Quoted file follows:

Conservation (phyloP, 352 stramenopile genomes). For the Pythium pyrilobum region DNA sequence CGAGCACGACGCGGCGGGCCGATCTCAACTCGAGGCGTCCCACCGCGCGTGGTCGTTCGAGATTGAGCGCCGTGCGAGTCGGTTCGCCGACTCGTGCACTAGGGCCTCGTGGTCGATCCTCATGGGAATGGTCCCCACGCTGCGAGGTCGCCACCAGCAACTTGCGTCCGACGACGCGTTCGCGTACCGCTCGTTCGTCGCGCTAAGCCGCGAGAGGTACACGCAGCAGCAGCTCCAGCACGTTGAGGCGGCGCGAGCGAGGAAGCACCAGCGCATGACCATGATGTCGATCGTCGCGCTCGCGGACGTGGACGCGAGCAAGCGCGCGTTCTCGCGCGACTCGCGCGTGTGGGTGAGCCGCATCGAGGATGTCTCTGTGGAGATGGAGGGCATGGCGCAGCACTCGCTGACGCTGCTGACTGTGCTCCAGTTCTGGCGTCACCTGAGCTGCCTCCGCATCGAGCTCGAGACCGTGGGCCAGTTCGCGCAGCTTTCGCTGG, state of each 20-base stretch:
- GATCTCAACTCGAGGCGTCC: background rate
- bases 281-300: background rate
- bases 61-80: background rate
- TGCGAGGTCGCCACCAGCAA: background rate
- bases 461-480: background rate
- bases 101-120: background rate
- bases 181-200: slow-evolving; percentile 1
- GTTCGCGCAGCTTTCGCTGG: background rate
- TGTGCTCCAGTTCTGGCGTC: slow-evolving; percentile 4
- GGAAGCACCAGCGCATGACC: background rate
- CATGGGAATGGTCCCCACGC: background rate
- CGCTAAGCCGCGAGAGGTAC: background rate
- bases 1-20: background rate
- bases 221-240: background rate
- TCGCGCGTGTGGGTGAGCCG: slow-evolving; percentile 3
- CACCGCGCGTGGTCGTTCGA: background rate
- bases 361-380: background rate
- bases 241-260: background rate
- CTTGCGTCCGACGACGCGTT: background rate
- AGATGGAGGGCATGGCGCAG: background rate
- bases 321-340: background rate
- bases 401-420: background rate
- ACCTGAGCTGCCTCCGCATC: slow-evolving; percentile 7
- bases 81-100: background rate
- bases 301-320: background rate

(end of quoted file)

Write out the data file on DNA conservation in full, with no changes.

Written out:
Conservation (phyloP, 352 stramenopile genomes). For the Pythium pyrilobum region DNA sequence CGAGCACGACGCGGCGGGCCGATCTCAACTCGAGGCGTCCCACCGCGCGTGGTCGTTCGAGATTGAGCGCCGTGCGAGTCGGTTCGCCGACTCGTGCACTAGGGCCTCGTGGTCGATCCTCATGGGAATGGTCCCCACGCTGCGAGGTCGCCACCAGCAACTTGCGTCCGACGACGCGTTCGCGTACCGCTCGTTCGTCGCGCTAAGCCGCGAGAGGTACACGCAGCAGCAGCTCCAGCACGTTGAGGCGGCGCGAGCGAGGAAGCACCAGCGCATGACCATGATGTCGATCGTCGCGCTCGCGGACGTGGACGCGAGCAAGCGCGCGTTCTCGCGCGACTCGCGCGTGTGGGTGAGCCGCATCGAGGATGTCTCTGTGGAGATGGAGGGCATGGCGCAGCACTCGCTGACGCTGCTGACTGTGCTCCAGTTCTGGCGTCACCTGAGCTGCCTCCGCATCGAGCTCGAGACCGTGGGCCAGTTCGCGCAGCTTTCGCTGG, state of each 20-base stretch:
- GATCTCAACTCGAGGCGTCC: background rate
- bases 281-300: background rate
- bases 61-80: background rate
- TGCGAGGTCGCCACCAGCAA: background rate
- bases 461-480: background rate
- bases 101-120: background rate
- bases 181-200: slow-evolving; percentile 1
- GTTCGCGCAGCTTTCGCTGG: background rate
- TGTGCTCCAGTTCTGGCGTC: slow-evolving; percentile 4
- GGAAGCACCAGCGCATGACC: background rate
- CATGGGAATGGTCCCCACGC: background rate
- CGCTAAGCCGCGAGAGGTAC: background rate
- bases 1-20: background rate
- bases 221-240: background rate
- TCGCGCGTGTGGGTGAGCCG: slow-evolving; percentile 3
- CACCGCGCGTGGTCGTTCGA: background rate
- bases 361-380: background rate
- bases 241-260: background rate
- CTTGCGTCCGACGACGCGTT: background rate
- AGATGGAGGGCATGGCGCAG: background rate
- bases 321-340: background rate
- bases 401-420: background rate
- ACCTGAGCTGCCTCCGCATC: slow-evolving; percentile 7
- bases 81-100: background rate
- bases 301-320: background rate